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The debate between neorealism and neoliberal institutionalism has dominated IR debate for decades. The two schools of thought have jostled over views of the international system in an attempt to define the world of international politics. These two paradigms have been important to defining policymaking and the research within international relations (Lamy, 2005, p.207). The debate is characterized by their disagreement over specific issues such as: the nature and consequences of anarchy, international cooperation, relative versus absolute gains, intentions versus capabilities, institutions and regimes, and priority of state goals.


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Neoliberals and neorealists are two views of the same approach. Both assume similar positions regarding the international system: states are main actors, they act rationally, and international anarchy shapes their behaviour. Most notably, neorealism and neoliberal share similar methodology, epistemology and ontology. The methods by which neorealists and neoliberals study the world are analogous. Crucially, they agree that the acquisition of knowledge is based on the liberal notion of power and politics, which under-problematises the use of empirical material (Smith, 1997). Simon (1985) argues that rationalism is contextual, much depending of the presuppositions before the analysis. The principle of rationality is to formulate hypotheses about the real human behaviour, but must have combined additional assumptions about the structure of utility functions and the formation of expectations (Simon, 1985, cited in Keohane, 1988, p.381).

Now I saw his lifeless state. And that there was no longer any difference between what once had been my father and the table he was lying on, or the floor on which the table stood, or the wall socket beneath the window, or the cable running to the lamp beside him. For humans are merely one form among many, which the world produces over and over again, not only in everything that lives but also in everything that does not live, drawn in sand, stone, and water. And death, which I have always regarded as the greatest dimension of life, dark, compelling, was no more than a pipe that springs a leak, a branch that cracks in the wind, a jacket that slips off a clothes hanger and falls to the floor.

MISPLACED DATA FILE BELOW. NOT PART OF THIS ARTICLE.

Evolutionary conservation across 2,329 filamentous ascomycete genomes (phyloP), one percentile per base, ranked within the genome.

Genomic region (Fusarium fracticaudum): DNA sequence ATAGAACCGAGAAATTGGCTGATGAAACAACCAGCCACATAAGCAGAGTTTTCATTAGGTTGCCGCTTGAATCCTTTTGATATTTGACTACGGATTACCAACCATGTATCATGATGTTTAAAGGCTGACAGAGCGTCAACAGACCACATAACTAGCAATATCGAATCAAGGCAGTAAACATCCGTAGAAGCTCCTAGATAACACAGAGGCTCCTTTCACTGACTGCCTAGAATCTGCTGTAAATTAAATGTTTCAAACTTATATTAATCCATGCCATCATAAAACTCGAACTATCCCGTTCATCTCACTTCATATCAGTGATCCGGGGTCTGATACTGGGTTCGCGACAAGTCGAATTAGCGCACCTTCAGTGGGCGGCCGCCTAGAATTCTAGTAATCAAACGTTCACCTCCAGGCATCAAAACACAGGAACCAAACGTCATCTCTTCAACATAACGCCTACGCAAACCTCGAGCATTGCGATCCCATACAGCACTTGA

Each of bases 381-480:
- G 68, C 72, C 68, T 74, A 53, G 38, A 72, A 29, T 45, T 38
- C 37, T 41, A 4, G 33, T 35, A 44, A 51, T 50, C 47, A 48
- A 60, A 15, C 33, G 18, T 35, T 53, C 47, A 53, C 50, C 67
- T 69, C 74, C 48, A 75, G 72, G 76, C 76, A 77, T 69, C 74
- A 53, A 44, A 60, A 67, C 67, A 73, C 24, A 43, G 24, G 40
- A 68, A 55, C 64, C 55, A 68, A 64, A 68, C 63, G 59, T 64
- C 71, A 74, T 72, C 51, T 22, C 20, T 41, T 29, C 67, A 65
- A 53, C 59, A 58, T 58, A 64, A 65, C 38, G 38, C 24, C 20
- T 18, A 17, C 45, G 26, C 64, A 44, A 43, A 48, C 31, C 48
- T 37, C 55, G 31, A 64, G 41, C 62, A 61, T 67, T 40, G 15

A Unique Carrara Attraction is the Character of Its PeopleExplore the Wonderful Historic Center of Carrara with Added InsightThe Tuscan city of Carrara, and in particular the old town, is one of our favorite places in Italy. Many tourists visit only the famous Carrara marble quarries, and they are indeed worth visiting, but the town itself is unique and worth your attention. There are numerous historic and artistic attractions - like the famous Duomo, but another good reason to visit is the sense of place that Carrara radiates. Undefinable, indescribable, yet unmistakable, there's a feeling that this place has identity and this place has character and that the inhabitants know it, love it, and are proud of it.Pop Art 1952 Cadillac Coupe de Ville by Silvio Santini, Paolo Grassi, and Mario Fruendi, 1986. Weighing 31,000 pounds, The marble car took an entire year to sculpt from a single block of Carrara arabescato marble that weighed 154,000 pounds! Outside the 1840 neoclassical Teatro degli Animosi, or simply Gli Animosi, June 2012.Here are three mini-articles describingaspects of Carrara, and some photos we like. Some pictures illustrate the words, most do not. Can you really not visit aplace with a specialty called calda-calda*?City of AnarchyCarrara is the international capital ofanarchy. We are not talking about masked, disaffected hotheadsbreaking windows, but rather anarchism as a political philosophywhich 'seeks stateless societies based on non-hierarchical voluntaryassociations'. The International of Anarchist Federations is basedhere, and you can visit the anarchist Circolo Gogliardo Fiaschibookstore on Via Giuseppe Ulivi. Nearby, there's the restaurant LaCapineria where they sometime offer local Carrara specialties'Sulle ali dell'anarchia' (On the wings of anarchy).The baroque Palazzo dei Conti del Medico. Piazza Alberico. 18th Century. Every May 1 here, there is a large andsometimes very large demonstration called the PrimoMaggio Anarchico attended byanarchists from all over Italy, and a number from other partsof Europe. The crowd is indistinguishable from any other politicalrally in Italy - all ages, all types, many signs. There are songs,including 'Sacco and Vanzetti' and 'Hymn of the International', thered and black anarchist flag, the anarchist symbol - an encircled A -and there's also a large contingent of idle carabinieri a few streetsaway, just in case. It is not a popular movement now, but it wasinfluential in the late 19th and early 20thcenturies, especially as part of the early labor movement. Importantparts of the movement's evolution began here in Carrara.Column capitol with pillow. Piazza delle Erbe, Carrara.Anarchism became part of thestoneworker culture in the latter half of the 19thcentury. It was a natural affinity for people whose existencedepended on the caprice of rocks and padroni, and whose ancestorsincluded quarrymen slaves of the Romans. Their politics and theirdesire for betterment often led to confrontation with the quarryowners and the government, sometimes violent confrontation. In 1894,the 'Lunigiana Revolt' occurred here as anarchistic quarry workerswent on strike and besieged police barracks in support of theSicilian Leagues - a peasant rights movement (Fasci Siciliani). Theuprising was violently surpressed by the state and 11 protesterskilled. Read a fascinating, less-than-objective NY Times dispatchabout the 1894 Lunigiana Revolt.Monument to Meschi, Labor leader and Anarchist.Anarchists were leaders in organizingthe stoneworkers into unions. This led to improved workingconditions such as the 6 1/2 hour day for quarrymen beginning in1911. The anarchist Ugo Del Papa founded a Camera del Lavoro tocoordinate and advance unions in 1904 and was influential in thesuccessful strike of 1913. Even more influencial was Alberto Meschi,one of the beloved figures in the history of Italian anarchy. Thereis an interesting large monument dedicated to him in the lovely parkof Piazza Gramsci (Piazza d'Armi) by the sculptore Ezio Nelli (1965).City of MichelangeloOld Carrara. Marble is used even in ordinary buildings.Every visitor to the Vatican knows that Michelangelo travelled to Carrara to personally select themarble block to create the Pieta. However, very few know that 'selecting' in 1498 meant dealing with a variety of tasks that were utterly remote from the graceful art that we see in a museum. Michelangelo visited Carrara about two dozen times in his life and the great artist stayed here for months at a time and lived in old Carrara. What trials and tribulations the great sculptor need to overcome in order to secure his marble! Selecting required attending to every aspect of procurement in an era where there was very little infrastructure. This meant prospecting the quarries, hiring the quarrymen, roughing out the blocks, arranging for transport to the docks, and contracting for ships to carry the marble to distant cities.After reading Eric Scigliano's book Michelangelo's Mountain (click for his website - there's also an Amazon ad below to purchase) we can not only appreciate the sculptures more, but marvel that they exist at all. Mr.Scigliano's book describes in detail not only Michelangelo's involvement with Carrara, but the artist's life and career - masterpiece by masterpiece, as well as the milieu in which he lived. He describes nearly every aspect of the marble industry, both ancient and modern, and gives the reader a real appreciation of Michelangelo's determination to realize his vision no matter the obstacle.Michelangelo lived and worked for months in this buildingat the corner of Via Santa Maria and Piazza del Duomo.The marble that Michelangelo used was, for the most part, quarried specially for him. In order to realize his work, the artist need to know which quarry owners were capable of supplying marble, as well as the qualities he desired in the marble - color, grain, veining. Quarrymen tend not speak of Carrara marble as a general term, but in terms of qualities - bianco ordinario, bianco venato, statuario, grey bardiglio or in terms of quarries - or parts of quarries - as a shorthand for a marble's particular characteristics. The Cadillac's arabescato is from the Cardellino quarry near Colonnata, Michelangelo's David is from Fantascritti in Misceglia, and the Pieta from Polvaccio. Carrara marbles all, but each with different qualities.Once the possibility of obtaining a block of a certain marble was settled, he had to babysit the quarrying of the marble. Since the work was carried out with hand tools, a good deal of waiting was involved. Once quarried, Michelangelo would rough out the sculpture, both to reduce the weight for transport and to ascertain that there were no hidden faults such discolored veins, mineral inclusions, or cracks. If there were, the process began again.There is little physical evidence of Michelangelo Buonarroti's residence in Carrara, but he did leave his initials in a fascinating place. In the 1st century AD, a Roman quarry slave carved an aedicula - a shrine - in bas relief on a wall overlooking the Fantiscritti quarry. It consisted of three small figures, Hercules, Jupiter, and Bacchus. It was an object of prayer by workers for protection and good fortune, and it survived for centuries. There Michelangelo carved his characteristic 'MB', and began a graffiti tradition. Eventually Bernini, Canova, Giambologna, and scores of other sculptors added their names. Ultimately it gave the quarry its name: fanti, Carrarese dialect for infanti - the three small figures - and scritti for writing.A copy of the aedicula of Fantiscritti quarry. In June 1863, the aedicula was removed from the quarry, since weather and humans had taken a toll. It was placed in the Accademia di Belle Arti, where today it is its most famous holding. The Accademia was established in 1769 and is part of the Italian university system offering degrees in painting, sculpture, restoration, etc. It also is a museum open to the public. Located in the center of town in a former Malaspina castle dating from 1187, and is worth a visit. It has a copy of Michelangelo's plaster model for the 'Dying Slave', and a collection of plaster models from Canova, who also often came to Carrara to select marble. The Sala dei Marmi (Marble Hall) has an excellent collection of sculpture by many noted artists. The Accademia also continually hosts traveling shows.City of Marble TrucksIn the industrial districts of Carrara,there are acres of stone storage yards filled with huge blocks of thecharacteristic white marble of Carrara, as well as many differentstone blocks from around the world. These yards are primarilycentered along the Via Aurelia near the autostrada and the quarriesare located high above central Carrara. Yet, as you drive arounddowntown Carrara, you will not see any trucks carrying marble blocks.The fountain to Duchess d'Este in Piazza Alberico.Seen down one of old Carrara's narrow streets.Until quite recently it was not so. Thestreets around town used to be travelled daily by hundreds ofgigantic trucks carrying marble blocks which often measured 5 by 5 by10 feet and weighed 40,000 pounds. These blocks were not strappeddown in any way, but merely rested on the truck's bed! Adisconcerting sight, but logical, since the blocks weigh much morethan the truck. The trucks were 12-wheeled behemoths called 'bisonti'(bison, for their chunky powerful shape) which all but filled smallerstreets and dwarfed passing cars. Although the trucks were restricted tocertain streets, and were driven by experts (most descended from generations of marble moving families), they were nonetheless a unique and problematiccharacteristic of Carrara traffic.Today, the marble travels on the Strada dei Marmi di Carrara, a road designated exclusively for heavy truck traffic (in business hours) opened in April, 2012. It runs south of Carrara proper between the lower quarry area at Miseglia and the Via Aurelia (SS1), 5.5 kilometers away. It took 9 years to construct since it was necessary to remove a million cubic meters of earth and rock and construct 4.5 kilometers of roadway through 8 new tunnels. The Strada cost 120 million Euro, shared between regional and town government and the marble producers. Since the road is downhill for loaded vehicles, both with blocks and marble rubble, the trucks are electronically monitored to insure the 50kmph limit is observed.Copyright 2013 All Rights Reserved. This article appeared on and has not been authorized elsewhere.More InfoAn outdoor cafe, Piazza Alberica. Carrara hosts an InternationalBiennial of Sculpture and numerous open air sculpture events. Carrara doesn't promote itself very well, so the more you read before you go, the better. In the old part of town there are descriptive plaques in Italian and English at the notable sites which are Via Santa Maria, Piazza del Duomo, Piazza delle Erbe, Via Ghibellina, Piazza Alberica, Teatro degli Animosi, Via Loris Giogi, Via del Plebiscito, Piazza Gramsci, and the Accademia di Belle Arti.* Calda-calda is a local name for the Ligurian specialty of farinata which the dour might describe as an unleavened pancake of chickpea flour. In old Carrara, go to Pizzeria Tognozzi at Via Santa Maria, 12, where they also offer calda-calda as a sandwich inside the Ligurian specialty of focaccia....and you thought you were in Tuscany! The piece of foccacia is split horizontally and stuffed with the farinata. Once we thought this was called a cinque e cinque, but we were sharply corrected: "No. That's the name in Livorno!".The market day in Carrara is Monday, and the streets are more active and there's even more to look at.Written by Martha